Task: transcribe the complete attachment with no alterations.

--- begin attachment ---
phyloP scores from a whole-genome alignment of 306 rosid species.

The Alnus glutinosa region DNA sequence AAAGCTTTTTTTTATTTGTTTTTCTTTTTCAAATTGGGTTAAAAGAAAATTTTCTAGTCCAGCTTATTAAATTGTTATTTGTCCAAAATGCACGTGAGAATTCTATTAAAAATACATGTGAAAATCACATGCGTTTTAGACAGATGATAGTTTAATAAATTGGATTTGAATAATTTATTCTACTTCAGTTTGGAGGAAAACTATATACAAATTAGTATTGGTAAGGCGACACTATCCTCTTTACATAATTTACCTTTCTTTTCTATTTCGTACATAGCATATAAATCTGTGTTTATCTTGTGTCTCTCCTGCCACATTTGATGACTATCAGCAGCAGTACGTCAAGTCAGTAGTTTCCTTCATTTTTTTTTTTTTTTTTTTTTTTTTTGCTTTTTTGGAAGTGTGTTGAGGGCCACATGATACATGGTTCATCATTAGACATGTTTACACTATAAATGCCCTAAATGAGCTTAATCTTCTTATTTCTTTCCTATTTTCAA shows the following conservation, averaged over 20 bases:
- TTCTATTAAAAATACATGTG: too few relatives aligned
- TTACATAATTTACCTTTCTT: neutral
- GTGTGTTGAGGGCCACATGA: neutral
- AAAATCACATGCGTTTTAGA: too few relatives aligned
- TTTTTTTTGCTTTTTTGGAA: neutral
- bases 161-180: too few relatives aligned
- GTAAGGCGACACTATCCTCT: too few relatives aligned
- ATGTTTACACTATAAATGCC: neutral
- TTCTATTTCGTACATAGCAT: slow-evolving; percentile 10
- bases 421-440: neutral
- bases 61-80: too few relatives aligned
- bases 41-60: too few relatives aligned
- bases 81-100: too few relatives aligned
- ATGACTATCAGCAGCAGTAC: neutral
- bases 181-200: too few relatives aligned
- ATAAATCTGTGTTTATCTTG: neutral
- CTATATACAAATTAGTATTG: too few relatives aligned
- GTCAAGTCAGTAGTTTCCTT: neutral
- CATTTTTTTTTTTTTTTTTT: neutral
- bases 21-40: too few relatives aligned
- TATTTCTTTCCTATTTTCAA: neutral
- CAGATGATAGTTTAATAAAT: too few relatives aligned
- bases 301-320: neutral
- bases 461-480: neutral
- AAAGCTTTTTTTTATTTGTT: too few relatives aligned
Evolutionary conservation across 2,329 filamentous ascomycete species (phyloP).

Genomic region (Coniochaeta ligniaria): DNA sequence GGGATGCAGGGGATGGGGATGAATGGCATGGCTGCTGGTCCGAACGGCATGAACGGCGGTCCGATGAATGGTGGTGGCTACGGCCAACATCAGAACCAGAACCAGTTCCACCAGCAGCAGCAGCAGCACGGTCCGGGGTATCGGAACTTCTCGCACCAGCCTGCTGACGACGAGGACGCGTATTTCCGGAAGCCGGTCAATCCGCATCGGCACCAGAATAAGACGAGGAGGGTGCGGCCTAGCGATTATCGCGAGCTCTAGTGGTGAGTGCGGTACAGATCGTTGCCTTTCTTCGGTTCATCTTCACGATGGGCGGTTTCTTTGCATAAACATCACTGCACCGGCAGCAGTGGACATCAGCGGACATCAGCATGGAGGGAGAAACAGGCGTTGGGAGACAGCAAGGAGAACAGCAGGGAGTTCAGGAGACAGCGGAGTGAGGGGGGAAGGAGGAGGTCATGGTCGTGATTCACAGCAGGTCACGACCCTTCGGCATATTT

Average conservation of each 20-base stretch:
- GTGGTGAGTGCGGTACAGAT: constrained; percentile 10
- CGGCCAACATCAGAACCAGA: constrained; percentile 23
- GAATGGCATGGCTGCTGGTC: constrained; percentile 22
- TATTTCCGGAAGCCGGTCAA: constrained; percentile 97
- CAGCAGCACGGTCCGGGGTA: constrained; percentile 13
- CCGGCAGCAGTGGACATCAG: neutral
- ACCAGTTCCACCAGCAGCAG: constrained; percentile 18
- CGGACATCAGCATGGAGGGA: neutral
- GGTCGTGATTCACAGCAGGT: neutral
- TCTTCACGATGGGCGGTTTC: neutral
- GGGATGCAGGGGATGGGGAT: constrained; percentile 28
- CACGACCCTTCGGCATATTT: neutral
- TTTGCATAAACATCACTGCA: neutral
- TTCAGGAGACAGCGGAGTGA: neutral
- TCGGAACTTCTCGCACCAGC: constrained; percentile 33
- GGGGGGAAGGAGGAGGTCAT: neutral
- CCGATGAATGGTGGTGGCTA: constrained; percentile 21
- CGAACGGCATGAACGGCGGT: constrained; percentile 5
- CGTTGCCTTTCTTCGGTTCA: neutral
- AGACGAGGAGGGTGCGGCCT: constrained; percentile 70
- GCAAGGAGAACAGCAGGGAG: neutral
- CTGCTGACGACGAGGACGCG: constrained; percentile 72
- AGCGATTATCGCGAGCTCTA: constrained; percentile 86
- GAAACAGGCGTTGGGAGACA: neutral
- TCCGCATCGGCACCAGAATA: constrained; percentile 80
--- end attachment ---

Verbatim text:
phyloP scores from a whole-genome alignment of 306 rosid species.

The Alnus glutinosa region DNA sequence AAAGCTTTTTTTTATTTGTTTTTCTTTTTCAAATTGGGTTAAAAGAAAATTTTCTAGTCCAGCTTATTAAATTGTTATTTGTCCAAAATGCACGTGAGAATTCTATTAAAAATACATGTGAAAATCACATGCGTTTTAGACAGATGATAGTTTAATAAATTGGATTTGAATAATTTATTCTACTTCAGTTTGGAGGAAAACTATATACAAATTAGTATTGGTAAGGCGACACTATCCTCTTTACATAATTTACCTTTCTTTTCTATTTCGTACATAGCATATAAATCTGTGTTTATCTTGTGTCTCTCCTGCCACATTTGATGACTATCAGCAGCAGTACGTCAAGTCAGTAGTTTCCTTCATTTTTTTTTTTTTTTTTTTTTTTTTTGCTTTTTTGGAAGTGTGTTGAGGGCCACATGATACATGGTTCATCATTAGACATGTTTACACTATAAATGCCCTAAATGAGCTTAATCTTCTTATTTCTTTCCTATTTTCAA shows the following conservation, averaged over 20 bases:
- TTCTATTAAAAATACATGTG: too few relatives aligned
- TTACATAATTTACCTTTCTT: neutral
- GTGTGTTGAGGGCCACATGA: neutral
- AAAATCACATGCGTTTTAGA: too few relatives aligned
- TTTTTTTTGCTTTTTTGGAA: neutral
- bases 161-180: too few relatives aligned
- GTAAGGCGACACTATCCTCT: too few relatives aligned
- ATGTTTACACTATAAATGCC: neutral
- TTCTATTTCGTACATAGCAT: slow-evolving; percentile 10
- bases 421-440: neutral
- bases 61-80: too few relatives aligned
- bases 41-60: too few relatives aligned
- bases 81-100: too few relatives aligned
- ATGACTATCAGCAGCAGTAC: neutral
- bases 181-200: too few relatives aligned
- ATAAATCTGTGTTTATCTTG: neutral
- CTATATACAAATTAGTATTG: too few relatives aligned
- GTCAAGTCAGTAGTTTCCTT: neutral
- CATTTTTTTTTTTTTTTTTT: neutral
- bases 21-40: too few relatives aligned
- TATTTCTTTCCTATTTTCAA: neutral
- CAGATGATAGTTTAATAAAT: too few relatives aligned
- bases 301-320: neutral
- bases 461-480: neutral
- AAAGCTTTTTTTTATTTGTT: too few relatives aligned
Evolutionary conservation across 2,329 filamentous ascomycete species (phyloP).

Genomic region (Coniochaeta ligniaria): DNA sequence GGGATGCAGGGGATGGGGATGAATGGCATGGCTGCTGGTCCGAACGGCATGAACGGCGGTCCGATGAATGGTGGTGGCTACGGCCAACATCAGAACCAGAACCAGTTCCACCAGCAGCAGCAGCAGCACGGTCCGGGGTATCGGAACTTCTCGCACCAGCCTGCTGACGACGAGGACGCGTATTTCCGGAAGCCGGTCAATCCGCATCGGCACCAGAATAAGACGAGGAGGGTGCGGCCTAGCGATTATCGCGAGCTCTAGTGGTGAGTGCGGTACAGATCGTTGCCTTTCTTCGGTTCATCTTCACGATGGGCGGTTTCTTTGCATAAACATCACTGCACCGGCAGCAGTGGACATCAGCGGACATCAGCATGGAGGGAGAAACAGGCGTTGGGAGACAGCAAGGAGAACAGCAGGGAGTTCAGGAGACAGCGGAGTGAGGGGGGAAGGAGGAGGTCATGGTCGTGATTCACAGCAGGTCACGACCCTTCGGCATATTT

Average conservation of each 20-base stretch:
- GTGGTGAGTGCGGTACAGAT: constrained; percentile 10
- CGGCCAACATCAGAACCAGA: constrained; percentile 23
- GAATGGCATGGCTGCTGGTC: constrained; percentile 22
- TATTTCCGGAAGCCGGTCAA: constrained; percentile 97
- CAGCAGCACGGTCCGGGGTA: constrained; percentile 13
- CCGGCAGCAGTGGACATCAG: neutral
- ACCAGTTCCACCAGCAGCAG: constrained; percentile 18
- CGGACATCAGCATGGAGGGA: neutral
- GGTCGTGATTCACAGCAGGT: neutral
- TCTTCACGATGGGCGGTTTC: neutral
- GGGATGCAGGGGATGGGGAT: constrained; percentile 28
- CACGACCCTTCGGCATATTT: neutral
- TTTGCATAAACATCACTGCA: neutral
- TTCAGGAGACAGCGGAGTGA: neutral
- TCGGAACTTCTCGCACCAGC: constrained; percentile 33
- GGGGGGAAGGAGGAGGTCAT: neutral
- CCGATGAATGGTGGTGGCTA: constrained; percentile 21
- CGAACGGCATGAACGGCGGT: constrained; percentile 5
- CGTTGCCTTTCTTCGGTTCA: neutral
- AGACGAGGAGGGTGCGGCCT: constrained; percentile 70
- GCAAGGAGAACAGCAGGGAG: neutral
- CTGCTGACGACGAGGACGCG: constrained; percentile 72
- AGCGATTATCGCGAGCTCTA: constrained; percentile 86
- GAAACAGGCGTTGGGAGACA: neutral
- TCCGCATCGGCACCAGAATA: constrained; percentile 80